it is not a way into the water but a way out for horses that had inadvertently fallen
off the tow path.  That was just one of the snippets of history that our Guide, Roger
Squires, imparted during our two hour walk. Roger is a volunteer with the Canal Museum and
obviously has canals in his blood: there wasn’t a single question he could not answer.

 A Report on our  Historic Camden Towpath Walk & Visit to the London Canal Museum 27 July

Islington canal tunnel and tranquility just behind King's Cross station


There are about 12 locks between the start of the canal in Limehouse, on the Thames, and Camden,
rising 96 feet.  Then the canal continues on the level for over 20 miles to where it joins the
Grand Union canal in Middlesex.  Construction started in 1815 and the intervening years have seen
many changes of use and fortune.  The early railways deprived it of much income but at the same
time brought in other freight such as coal.  Just behind St Pancras station lie the remains of the
steel structures that supported the railway lines bringing coal from the Midland coalfields, below
which lay the canal barges waiting to receive their load from the bottom discharge hoppers of the coal trucks.  The noise must have been horrendous.  Then the barges distributed  the coal right across London, east to west.  Adjacent is the St Pancras gas works site and if you fancy an apartment with a difference, the plan is to build them within the frame of the giant gas holders!   But there in the middle of this industrial dereliction was a Heron, happily perched on a canal barge.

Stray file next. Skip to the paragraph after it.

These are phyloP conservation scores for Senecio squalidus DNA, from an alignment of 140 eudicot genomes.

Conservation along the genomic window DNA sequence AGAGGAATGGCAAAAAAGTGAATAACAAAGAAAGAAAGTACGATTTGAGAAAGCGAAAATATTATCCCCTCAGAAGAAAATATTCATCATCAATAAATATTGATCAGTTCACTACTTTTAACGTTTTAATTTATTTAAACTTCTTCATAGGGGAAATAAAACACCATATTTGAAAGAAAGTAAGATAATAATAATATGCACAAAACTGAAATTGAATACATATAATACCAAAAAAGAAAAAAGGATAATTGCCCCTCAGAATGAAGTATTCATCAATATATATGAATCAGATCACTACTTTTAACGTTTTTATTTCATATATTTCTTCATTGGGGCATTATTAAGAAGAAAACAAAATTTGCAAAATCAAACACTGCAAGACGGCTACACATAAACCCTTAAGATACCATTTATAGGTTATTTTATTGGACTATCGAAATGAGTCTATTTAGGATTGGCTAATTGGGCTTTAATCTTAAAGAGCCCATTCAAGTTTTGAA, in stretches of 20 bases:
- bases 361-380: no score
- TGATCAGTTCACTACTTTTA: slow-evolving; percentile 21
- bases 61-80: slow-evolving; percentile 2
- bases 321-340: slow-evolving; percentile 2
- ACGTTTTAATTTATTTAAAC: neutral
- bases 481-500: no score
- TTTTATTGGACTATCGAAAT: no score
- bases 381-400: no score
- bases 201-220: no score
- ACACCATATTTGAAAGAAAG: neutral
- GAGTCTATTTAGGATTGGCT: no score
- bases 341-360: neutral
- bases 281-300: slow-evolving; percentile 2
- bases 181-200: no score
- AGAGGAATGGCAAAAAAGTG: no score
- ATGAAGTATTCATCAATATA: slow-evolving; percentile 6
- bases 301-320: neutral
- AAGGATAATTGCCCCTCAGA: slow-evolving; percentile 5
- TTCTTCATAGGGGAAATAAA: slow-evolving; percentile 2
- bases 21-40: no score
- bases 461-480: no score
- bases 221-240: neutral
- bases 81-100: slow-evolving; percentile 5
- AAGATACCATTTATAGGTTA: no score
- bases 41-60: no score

During the war, the canal traffic increased considerably again because of the shortage of road haulage
and the Canal Company started to make profits again.  The war also brought problems!   Kings Cross Station  lies below the canal level and it was realised that a well placed bomb breaching the canal would allow huge quantities of water to escape flooding the station.  So, at intervals along the canal, ‘stop’ gates were fitted which were closed every night and the remains of those gates are still visible; if you know where to look as Roger clearly did.

Camden lock and lock keepers cottage now a Starbucks 300x225 A Report on our  Historic Camden Towpath Walk & Visit to the London Canal Museum 27 July

Camden lock and lock keeper's cottage now a Starbucks

 

Ice was a major commodity on the canal and there are several ice pits, one of which is located in the Canal Museum.  The largest ice well in London is right next to the Holiday Inn hotel in the middle of Camden.  It was constructed in 1839 and was still in use up to 1913.  It is no less than 100 feet deep, 40 feet in diameter and held 2000 tons of ice.  ‘Is’ because it is still there, capped below the surface and preserved thanks to English Heritage.  Warehouses lined the canal and, just like the dockland warehouses, many have been converted to residential accommodation but perhaps the most spectacular ‘conversion’ is Camden market.  Until as late as the 1950’s, this area was covered with timber but is now covered with this thriving sprawling market, a cosmopolitan riot of colour, smells, languages and nationalities.  It has become a tourist attraction in its own right and my younger overseas visitors always make a bee line for it.